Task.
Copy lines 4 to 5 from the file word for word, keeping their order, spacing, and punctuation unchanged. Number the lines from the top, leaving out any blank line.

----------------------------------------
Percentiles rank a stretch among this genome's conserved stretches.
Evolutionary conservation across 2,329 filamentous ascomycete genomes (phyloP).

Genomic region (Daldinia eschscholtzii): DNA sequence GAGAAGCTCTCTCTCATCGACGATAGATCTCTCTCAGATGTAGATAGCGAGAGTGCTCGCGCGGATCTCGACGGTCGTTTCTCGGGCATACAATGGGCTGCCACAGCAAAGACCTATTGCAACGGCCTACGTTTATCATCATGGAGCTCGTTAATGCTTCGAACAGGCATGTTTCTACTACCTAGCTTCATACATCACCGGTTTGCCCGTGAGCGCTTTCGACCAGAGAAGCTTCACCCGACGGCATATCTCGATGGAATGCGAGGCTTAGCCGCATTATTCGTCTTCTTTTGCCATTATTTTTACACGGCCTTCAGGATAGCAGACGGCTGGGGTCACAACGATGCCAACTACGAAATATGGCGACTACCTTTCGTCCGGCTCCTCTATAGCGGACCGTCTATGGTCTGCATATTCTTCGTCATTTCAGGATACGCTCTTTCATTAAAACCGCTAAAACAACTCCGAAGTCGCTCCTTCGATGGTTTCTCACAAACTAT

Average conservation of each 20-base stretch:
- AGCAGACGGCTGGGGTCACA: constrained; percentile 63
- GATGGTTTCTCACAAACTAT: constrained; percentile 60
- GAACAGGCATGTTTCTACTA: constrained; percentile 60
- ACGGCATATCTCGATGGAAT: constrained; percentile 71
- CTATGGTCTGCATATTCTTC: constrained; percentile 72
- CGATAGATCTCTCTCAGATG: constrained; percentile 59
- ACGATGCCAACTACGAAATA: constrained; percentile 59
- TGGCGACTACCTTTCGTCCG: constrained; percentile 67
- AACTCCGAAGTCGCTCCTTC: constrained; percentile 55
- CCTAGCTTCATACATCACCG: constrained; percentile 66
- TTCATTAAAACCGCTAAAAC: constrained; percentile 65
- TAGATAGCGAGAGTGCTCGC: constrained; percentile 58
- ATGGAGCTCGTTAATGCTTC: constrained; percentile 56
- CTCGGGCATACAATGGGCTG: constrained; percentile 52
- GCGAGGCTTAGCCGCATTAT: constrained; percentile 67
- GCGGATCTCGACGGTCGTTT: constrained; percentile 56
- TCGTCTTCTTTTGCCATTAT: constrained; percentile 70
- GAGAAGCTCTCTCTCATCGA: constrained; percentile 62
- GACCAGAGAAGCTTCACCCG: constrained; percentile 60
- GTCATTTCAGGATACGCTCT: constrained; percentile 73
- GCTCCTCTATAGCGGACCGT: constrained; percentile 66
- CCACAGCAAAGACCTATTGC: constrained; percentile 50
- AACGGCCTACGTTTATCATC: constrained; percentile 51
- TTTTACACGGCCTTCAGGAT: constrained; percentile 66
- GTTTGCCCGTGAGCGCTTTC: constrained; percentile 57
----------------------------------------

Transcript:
Average conservation of each 20-base stretch:
- AGCAGACGGCTGGGGTCACA: constrained; percentile 63